Victoria Arreola of Strong and rare parenting
A rare mama herself, Victoria Arreola is on a mission to unite and empower the rare disease and neurodiverse communities through her podcast ‘Strong and Rare Parenting’. She discusses her own journey with RARE and what drives her to be a change-agent for her sons and for families like her own
RARE entrepreneur series: meeting the beating hearts behind the RARE brands
Strong and Rare (S&R) parenting is on a mission to empower parents, caregivers, and allies to increase awareness, acceptance, and inclusion of neurodiversity and rare diseases worldwide.
What was the driving force in starting your own business in the rare disease space? Was there an unmet need you were responding to?
As a parent, advocate, philanthropist, and speaker on equity, diversity, and inclusion in all things autism, ADHD, and rare disease, the driving force of Strong & Rare Parenting has been my children. Our ‘Strong and Rare’ journey began seven years ago when my second-born received the diagnosis of Sprengel’s deformity (SD) and Klippel-Feil syndrome (KFS). Shortly after, my firstborn received the diagnosis of pectus excavatum (PE). He also has Autism and attention deficit hyperactivity disorder (ADHD). Going through our ‘rare’ journey was challenging, frustrating, tiring, and overwhelming. It took several years to receive the proper diagnosis. Each time we would have new scans; MRIs and x-rays for example, or follow-up appointments, we would receive a new diagnosis. This led me to research the diagnosis and become a strong advocate for SD, KFS, PE, and neurodiversity. I realised that I needed to be a strong voice for my boys. Consequently, I joined Rare Disease Legislative Advocates.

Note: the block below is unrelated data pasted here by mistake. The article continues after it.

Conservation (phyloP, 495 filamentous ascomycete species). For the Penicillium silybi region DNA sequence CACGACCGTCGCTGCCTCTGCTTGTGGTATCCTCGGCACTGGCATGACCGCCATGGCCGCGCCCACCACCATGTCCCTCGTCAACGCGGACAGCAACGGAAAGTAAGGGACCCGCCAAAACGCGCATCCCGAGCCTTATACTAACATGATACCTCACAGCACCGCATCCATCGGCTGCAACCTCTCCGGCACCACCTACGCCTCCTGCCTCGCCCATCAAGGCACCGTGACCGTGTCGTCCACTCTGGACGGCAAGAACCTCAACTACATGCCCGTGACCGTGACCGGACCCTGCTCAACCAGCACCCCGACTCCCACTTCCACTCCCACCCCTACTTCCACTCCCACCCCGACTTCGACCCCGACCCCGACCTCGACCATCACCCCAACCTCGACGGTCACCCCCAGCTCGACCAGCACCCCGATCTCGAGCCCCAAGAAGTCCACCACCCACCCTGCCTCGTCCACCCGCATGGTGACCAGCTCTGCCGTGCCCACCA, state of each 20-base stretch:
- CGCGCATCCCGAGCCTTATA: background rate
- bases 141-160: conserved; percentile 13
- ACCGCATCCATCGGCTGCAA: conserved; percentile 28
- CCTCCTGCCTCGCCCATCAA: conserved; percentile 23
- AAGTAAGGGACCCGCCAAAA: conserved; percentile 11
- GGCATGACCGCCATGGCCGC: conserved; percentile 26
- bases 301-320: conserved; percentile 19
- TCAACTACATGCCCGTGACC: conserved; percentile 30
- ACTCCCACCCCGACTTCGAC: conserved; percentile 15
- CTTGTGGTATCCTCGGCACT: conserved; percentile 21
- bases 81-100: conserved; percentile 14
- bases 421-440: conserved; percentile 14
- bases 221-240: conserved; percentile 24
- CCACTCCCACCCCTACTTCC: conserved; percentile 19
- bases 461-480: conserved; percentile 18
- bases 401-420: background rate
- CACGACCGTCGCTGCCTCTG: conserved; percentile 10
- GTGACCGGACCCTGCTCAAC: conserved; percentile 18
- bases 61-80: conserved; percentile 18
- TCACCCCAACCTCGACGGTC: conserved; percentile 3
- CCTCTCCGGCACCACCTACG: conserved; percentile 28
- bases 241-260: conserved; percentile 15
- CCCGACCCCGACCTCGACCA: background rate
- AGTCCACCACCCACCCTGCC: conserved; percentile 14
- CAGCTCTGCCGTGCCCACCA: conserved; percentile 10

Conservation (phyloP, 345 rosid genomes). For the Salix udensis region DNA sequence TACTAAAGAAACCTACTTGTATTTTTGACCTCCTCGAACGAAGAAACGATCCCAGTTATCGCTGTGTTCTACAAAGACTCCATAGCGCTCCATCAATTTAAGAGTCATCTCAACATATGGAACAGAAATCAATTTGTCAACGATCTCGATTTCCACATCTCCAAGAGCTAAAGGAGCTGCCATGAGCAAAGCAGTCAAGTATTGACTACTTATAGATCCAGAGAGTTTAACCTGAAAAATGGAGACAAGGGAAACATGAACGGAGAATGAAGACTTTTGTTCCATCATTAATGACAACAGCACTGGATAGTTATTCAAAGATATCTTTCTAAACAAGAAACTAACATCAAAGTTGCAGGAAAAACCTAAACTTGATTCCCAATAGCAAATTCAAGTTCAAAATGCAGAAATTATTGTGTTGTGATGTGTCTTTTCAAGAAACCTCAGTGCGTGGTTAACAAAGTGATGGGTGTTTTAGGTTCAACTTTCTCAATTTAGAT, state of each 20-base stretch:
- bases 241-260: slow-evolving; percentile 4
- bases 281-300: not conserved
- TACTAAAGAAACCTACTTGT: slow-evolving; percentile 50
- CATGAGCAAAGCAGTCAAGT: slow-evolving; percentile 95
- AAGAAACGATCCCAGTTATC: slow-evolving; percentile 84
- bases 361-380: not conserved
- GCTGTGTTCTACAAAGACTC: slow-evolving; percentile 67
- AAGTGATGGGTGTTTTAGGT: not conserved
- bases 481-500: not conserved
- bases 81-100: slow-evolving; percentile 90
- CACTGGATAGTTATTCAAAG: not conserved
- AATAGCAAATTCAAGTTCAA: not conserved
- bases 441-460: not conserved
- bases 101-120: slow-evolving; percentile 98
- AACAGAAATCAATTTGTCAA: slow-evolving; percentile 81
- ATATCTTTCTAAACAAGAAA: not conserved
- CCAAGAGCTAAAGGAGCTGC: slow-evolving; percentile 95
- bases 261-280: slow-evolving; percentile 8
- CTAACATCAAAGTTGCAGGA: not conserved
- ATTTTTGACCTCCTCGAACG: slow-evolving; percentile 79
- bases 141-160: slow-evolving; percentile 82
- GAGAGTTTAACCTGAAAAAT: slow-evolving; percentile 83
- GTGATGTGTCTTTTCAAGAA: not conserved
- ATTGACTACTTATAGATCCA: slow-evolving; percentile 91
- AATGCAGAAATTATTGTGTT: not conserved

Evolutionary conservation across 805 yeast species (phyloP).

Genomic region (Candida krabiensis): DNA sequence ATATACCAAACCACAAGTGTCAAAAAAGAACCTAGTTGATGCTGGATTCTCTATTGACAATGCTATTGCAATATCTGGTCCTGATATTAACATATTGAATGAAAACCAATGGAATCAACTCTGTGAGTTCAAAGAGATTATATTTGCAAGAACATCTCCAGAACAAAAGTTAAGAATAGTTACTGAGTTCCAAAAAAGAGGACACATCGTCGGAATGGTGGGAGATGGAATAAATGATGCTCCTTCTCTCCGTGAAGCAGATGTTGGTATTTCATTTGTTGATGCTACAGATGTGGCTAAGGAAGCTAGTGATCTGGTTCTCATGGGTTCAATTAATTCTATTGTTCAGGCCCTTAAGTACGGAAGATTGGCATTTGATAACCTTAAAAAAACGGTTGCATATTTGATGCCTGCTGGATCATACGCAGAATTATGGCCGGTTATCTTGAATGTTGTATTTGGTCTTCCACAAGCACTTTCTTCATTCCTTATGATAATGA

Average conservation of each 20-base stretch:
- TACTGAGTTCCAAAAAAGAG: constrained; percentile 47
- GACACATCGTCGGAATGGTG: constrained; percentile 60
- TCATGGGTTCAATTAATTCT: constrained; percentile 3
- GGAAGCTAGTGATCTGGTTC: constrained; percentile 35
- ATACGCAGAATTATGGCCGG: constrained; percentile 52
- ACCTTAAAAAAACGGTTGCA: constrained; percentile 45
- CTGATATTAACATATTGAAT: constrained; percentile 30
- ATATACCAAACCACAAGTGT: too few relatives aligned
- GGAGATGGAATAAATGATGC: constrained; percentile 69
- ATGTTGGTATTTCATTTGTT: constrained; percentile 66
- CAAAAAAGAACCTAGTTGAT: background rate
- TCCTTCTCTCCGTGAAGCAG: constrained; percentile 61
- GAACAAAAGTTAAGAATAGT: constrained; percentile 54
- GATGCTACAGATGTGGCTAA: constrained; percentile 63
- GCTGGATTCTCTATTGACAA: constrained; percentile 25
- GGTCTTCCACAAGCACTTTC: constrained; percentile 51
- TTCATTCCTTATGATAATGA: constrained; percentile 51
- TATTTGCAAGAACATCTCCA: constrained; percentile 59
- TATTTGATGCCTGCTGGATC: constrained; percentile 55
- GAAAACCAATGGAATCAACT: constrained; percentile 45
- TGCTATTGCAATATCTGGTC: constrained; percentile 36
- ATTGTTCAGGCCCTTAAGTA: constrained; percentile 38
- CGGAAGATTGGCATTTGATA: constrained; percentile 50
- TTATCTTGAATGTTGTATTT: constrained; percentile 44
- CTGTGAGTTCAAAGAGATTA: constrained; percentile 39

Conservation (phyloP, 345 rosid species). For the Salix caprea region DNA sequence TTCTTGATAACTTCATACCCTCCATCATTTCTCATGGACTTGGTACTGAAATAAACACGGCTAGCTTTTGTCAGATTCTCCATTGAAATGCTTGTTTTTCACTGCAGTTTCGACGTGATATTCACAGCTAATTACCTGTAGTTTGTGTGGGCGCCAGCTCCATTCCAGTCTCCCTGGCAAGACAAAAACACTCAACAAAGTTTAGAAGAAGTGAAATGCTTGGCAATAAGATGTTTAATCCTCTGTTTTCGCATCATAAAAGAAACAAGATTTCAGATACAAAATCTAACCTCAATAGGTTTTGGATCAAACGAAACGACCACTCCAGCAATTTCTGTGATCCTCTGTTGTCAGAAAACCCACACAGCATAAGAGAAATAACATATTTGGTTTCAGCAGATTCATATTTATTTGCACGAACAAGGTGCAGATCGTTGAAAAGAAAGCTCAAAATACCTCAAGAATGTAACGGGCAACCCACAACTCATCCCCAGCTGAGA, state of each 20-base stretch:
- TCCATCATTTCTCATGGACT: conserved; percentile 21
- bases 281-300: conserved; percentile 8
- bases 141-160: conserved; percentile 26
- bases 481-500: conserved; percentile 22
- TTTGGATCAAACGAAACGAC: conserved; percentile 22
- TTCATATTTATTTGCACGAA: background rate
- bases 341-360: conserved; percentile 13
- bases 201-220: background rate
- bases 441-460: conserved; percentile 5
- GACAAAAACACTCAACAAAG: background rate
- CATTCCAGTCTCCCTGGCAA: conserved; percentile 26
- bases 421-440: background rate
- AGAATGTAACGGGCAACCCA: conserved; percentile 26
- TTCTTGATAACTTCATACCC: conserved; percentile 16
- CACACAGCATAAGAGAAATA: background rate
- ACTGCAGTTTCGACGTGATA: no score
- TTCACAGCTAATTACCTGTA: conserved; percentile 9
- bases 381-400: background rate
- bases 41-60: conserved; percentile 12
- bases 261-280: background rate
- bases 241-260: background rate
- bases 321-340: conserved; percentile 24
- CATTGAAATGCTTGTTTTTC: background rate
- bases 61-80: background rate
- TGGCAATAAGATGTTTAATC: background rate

As a mama of special needs and rare diseases kids, I felt the need to be a voice for our community and so I created Strong and Rare Parenting. I believe that everyone has an empowering story. We can all take a stance in being a voice for our children, or if you are living with a rare disease, you can be the change our community needs. Remember always that your voice matters.
How does your business benefit the rare disease community?
Strong and Rare Parenting provides an inviting space to share both neurodiversity and rare disease journeys. It provides encouragement, inspiration, and a sense of belonging for parents, patients, caregivers, and other allies with a similar mission of being a change agent for our community. There is much work to be done, ‘Strong and Rare’ therefore provides consulting and coaching services to support parents who are ready to take the next steps to becoming strong advocates for our communities.
What advice, if any, did you get when setting up your business? Has there been anyone in particular who has been pivotal in supporting your business?
Since our first diagnosis, I wanted to initiate something. But, with the demands of medical and specialist appointments, and other responsibilities I was not able to start. However, this year I personally invested in a business coach to help me create my business plan. If you can hire a business coach, I highly recommend you do that. If you are starting off with a business idea, I would simply say “get started”. Even if it feels small or impossible, it all starts with an action step to reach your business goals.
How do you manage the demands of running a business with your own health needs, those of someone you care for, or those of your employees?